The Federal Circuit reversed, holding that Sarepta had forfeited its right to file IPR petitions under the NDA. Any challenge to the validity of the patent must be brought in Delaware, which excludes IPR petitions that must be filed with the USPTO. This result flows from the plain language of the forum selection clause, which by its terms applies to actions “relating to patent infringement or invalidity.” IPR petitions are clearly related to patent invalidity, and thus fall within the scope of the clause. Given the clarity of the language, there was no need to look to other provisions to clarify what was meant by the forum selection clause. Further, the mention of personal jurisdiction and venue in the forum selection clause does not limit it to federal lawsuits. The better reading is that the sentence first requires all actions to be brought in Delaware, and then once brought, the Court’s jurisdiction cannot be challenged. Finally, the plain language of the clause could not be overcome by any potential adverse effect on the parties who had negotiated that language.
In a case decided last October, the Federal Circuit held that a different forum selection clause did not forfeit the right to file IPR petitions. Kannuu Pty. Ltd. v. Samsung Elecs. Co. Ltd., 15 F.4th 1101 (Fed. Cir. Oct. 7, 2021). In that case, the forum selection clause required any “legal action, suit, or proceeding arising out of or relating to [the NDA] or the transactions contemplated hereby must be instituted exclusively in a court . . . located within the Borough of Manhattan, City of New York, State of New York, and in no other jurisdiction.” The NDA was signed to facilitate the discussion of a possible patent license between the parties. After the negotiations failed, Samsung filed an IPR petition challenging the validity of one of Kannuu’s patents. Kannuu responded by filing a patent infringement lawsuit and seeking a preliminary injunction to require Samsung to withdraw its IPR petitions under the NDA. There, the Federal Circuit held that the forum selection clause did not prohibit the filing of an IPR. The Federal Circuit held that the challenge to the validity of a patent was “arising out of or relating to [the NDA] or the transactions contemplated hereby” as required by the forum selection clause.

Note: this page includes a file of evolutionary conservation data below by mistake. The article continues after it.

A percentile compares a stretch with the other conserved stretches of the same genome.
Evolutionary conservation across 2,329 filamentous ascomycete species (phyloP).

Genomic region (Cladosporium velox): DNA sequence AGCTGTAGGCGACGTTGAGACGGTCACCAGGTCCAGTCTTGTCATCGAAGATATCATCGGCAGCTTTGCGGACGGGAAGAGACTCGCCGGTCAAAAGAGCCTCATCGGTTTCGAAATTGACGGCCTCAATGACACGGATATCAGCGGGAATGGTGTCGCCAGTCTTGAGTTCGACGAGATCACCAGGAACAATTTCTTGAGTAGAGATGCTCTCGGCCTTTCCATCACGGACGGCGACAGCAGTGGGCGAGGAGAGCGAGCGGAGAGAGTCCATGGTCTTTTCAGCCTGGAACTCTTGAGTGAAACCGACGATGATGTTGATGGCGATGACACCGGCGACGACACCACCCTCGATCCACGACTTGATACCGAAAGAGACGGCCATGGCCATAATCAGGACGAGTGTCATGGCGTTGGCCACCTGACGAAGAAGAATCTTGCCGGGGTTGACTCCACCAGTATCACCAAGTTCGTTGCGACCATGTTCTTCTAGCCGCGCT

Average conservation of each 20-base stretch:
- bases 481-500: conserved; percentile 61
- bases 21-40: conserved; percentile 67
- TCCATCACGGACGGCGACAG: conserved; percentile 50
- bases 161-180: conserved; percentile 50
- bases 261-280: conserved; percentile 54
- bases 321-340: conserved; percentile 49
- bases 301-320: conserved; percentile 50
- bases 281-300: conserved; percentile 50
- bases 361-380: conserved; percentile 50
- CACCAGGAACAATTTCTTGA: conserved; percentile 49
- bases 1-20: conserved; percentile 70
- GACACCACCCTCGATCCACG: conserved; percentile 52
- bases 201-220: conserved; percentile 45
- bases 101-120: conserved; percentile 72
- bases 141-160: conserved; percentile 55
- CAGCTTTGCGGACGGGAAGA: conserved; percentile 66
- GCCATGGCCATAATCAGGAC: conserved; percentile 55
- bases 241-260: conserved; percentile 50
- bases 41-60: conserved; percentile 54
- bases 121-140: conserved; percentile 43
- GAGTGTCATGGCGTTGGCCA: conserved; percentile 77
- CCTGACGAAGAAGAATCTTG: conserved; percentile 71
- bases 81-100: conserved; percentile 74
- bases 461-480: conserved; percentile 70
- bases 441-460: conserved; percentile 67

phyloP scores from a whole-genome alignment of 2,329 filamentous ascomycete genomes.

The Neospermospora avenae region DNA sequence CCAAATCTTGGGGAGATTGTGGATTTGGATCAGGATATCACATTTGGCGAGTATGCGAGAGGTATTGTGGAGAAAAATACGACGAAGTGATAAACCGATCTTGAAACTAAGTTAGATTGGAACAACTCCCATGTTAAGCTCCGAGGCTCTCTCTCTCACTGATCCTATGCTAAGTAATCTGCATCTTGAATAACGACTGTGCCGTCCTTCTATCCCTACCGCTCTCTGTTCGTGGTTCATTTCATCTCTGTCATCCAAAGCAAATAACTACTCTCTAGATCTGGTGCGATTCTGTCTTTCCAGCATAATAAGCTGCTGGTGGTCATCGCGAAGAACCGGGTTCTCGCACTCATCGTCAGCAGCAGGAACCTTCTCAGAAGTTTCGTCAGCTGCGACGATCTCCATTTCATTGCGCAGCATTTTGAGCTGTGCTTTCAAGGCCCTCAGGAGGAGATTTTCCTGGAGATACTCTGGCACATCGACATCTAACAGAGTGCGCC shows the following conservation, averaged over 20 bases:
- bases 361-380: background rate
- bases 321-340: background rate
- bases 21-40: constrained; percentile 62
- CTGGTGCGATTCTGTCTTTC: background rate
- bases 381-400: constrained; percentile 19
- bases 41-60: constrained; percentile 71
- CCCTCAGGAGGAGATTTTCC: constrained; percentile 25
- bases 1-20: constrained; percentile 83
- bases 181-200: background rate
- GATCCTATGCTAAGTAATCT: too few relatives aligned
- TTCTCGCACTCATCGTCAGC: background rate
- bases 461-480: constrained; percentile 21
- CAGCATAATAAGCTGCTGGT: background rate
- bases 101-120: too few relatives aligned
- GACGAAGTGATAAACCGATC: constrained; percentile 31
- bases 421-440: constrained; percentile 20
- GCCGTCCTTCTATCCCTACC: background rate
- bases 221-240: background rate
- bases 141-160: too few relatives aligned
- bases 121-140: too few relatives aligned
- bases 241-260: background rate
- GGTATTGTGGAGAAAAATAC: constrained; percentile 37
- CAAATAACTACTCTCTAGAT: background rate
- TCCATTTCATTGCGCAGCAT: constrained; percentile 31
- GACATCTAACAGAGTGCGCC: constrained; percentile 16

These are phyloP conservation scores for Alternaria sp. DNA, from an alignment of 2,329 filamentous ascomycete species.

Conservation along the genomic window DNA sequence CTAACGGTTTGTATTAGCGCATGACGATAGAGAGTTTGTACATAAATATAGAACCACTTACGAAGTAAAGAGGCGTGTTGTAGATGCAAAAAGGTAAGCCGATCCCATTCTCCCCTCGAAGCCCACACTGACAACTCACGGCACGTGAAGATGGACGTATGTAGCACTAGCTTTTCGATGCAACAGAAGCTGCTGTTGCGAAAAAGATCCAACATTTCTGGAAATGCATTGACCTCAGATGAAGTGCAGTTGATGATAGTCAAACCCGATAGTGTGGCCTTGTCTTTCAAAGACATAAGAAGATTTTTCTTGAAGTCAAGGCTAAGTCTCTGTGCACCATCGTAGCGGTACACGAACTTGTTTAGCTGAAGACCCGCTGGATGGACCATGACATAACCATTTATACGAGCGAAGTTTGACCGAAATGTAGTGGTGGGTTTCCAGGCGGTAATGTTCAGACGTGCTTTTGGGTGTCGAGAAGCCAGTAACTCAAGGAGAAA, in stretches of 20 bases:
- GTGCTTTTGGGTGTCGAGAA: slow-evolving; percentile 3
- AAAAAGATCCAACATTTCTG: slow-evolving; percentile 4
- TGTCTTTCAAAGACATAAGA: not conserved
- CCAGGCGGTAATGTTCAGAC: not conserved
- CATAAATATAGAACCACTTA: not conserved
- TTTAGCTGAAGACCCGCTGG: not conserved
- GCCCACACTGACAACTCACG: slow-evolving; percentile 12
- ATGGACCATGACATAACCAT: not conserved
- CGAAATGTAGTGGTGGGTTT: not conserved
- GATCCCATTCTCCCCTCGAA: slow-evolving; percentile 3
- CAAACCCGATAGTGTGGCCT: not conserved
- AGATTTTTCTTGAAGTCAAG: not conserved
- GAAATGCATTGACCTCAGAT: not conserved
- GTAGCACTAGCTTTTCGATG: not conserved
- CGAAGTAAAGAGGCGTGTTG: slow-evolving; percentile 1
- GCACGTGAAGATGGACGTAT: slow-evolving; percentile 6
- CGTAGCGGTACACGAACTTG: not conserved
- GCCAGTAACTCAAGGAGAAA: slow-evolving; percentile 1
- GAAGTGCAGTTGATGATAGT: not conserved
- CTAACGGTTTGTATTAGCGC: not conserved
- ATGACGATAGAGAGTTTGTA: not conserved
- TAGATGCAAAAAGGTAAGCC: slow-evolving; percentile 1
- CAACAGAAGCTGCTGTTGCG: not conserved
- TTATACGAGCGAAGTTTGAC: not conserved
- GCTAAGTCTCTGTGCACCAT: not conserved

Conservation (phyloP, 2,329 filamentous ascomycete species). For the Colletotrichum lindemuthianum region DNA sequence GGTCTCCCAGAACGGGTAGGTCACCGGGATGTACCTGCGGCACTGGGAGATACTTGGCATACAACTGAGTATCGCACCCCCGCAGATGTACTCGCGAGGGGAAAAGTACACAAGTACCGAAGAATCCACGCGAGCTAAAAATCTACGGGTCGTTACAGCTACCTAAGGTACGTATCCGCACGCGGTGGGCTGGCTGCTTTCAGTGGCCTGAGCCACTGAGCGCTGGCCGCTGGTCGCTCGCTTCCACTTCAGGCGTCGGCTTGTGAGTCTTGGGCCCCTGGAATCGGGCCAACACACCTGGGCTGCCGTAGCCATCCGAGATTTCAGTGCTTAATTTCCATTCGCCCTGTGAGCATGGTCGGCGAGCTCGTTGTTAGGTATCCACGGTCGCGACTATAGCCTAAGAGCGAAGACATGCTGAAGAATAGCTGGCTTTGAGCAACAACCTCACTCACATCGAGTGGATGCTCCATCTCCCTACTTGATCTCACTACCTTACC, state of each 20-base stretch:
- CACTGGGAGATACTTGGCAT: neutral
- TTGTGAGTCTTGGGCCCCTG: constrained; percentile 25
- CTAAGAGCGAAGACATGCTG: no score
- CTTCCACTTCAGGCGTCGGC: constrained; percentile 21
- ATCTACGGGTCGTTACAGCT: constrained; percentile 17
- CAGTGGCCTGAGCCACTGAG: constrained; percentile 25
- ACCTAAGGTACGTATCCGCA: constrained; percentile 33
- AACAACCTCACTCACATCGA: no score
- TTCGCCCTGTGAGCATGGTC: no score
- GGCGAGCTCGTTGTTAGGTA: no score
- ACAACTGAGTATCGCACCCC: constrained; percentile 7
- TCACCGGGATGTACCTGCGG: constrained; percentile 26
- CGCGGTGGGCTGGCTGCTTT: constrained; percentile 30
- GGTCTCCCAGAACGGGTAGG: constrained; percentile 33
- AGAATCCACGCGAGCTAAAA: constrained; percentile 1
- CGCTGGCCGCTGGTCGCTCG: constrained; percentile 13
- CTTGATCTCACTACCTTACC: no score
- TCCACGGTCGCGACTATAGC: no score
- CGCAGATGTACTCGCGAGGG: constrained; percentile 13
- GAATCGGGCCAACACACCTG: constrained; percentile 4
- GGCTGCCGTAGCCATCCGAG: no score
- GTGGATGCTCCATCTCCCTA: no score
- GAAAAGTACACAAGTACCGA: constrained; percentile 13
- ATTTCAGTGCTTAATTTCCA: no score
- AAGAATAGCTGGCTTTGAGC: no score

What This Means For You
This case is a reminder that forum selection clauses may also limit substantive rights. Forum selection clauses for patent claims can be extremely valuable to avoid being dragged into a lawsuit in a plaintiff-friendly or distant venue. But given the popularity of IPR petitions as a defense against such lawsuits, care should be exercised to ensure that the right to file such petitions are not inadvertently forfeited. The examples provided in Nippon and Kannuu suggests paths that may achieve either result – either to prevent the filing of IPR petitions by expressly putting patent invalidity within the scope of the venue clause as in Nippon, or allowing them by limiting the scope of the clause to disputes under the NDA as in Kannuu. Of course, the NDA could also separately and expressly address whether IPR petitions should be permitted notwithstanding a forum selection clause. In any case, the Federal Circuit is unlikely to allow an IPR petition to be filed where the plain language of the forum selection clause excludes filings at the USPTO.
This information is provided by Vinson & Elkins LLP for educational and informational purposes only and is not intended, nor should it be construed, as legal advice.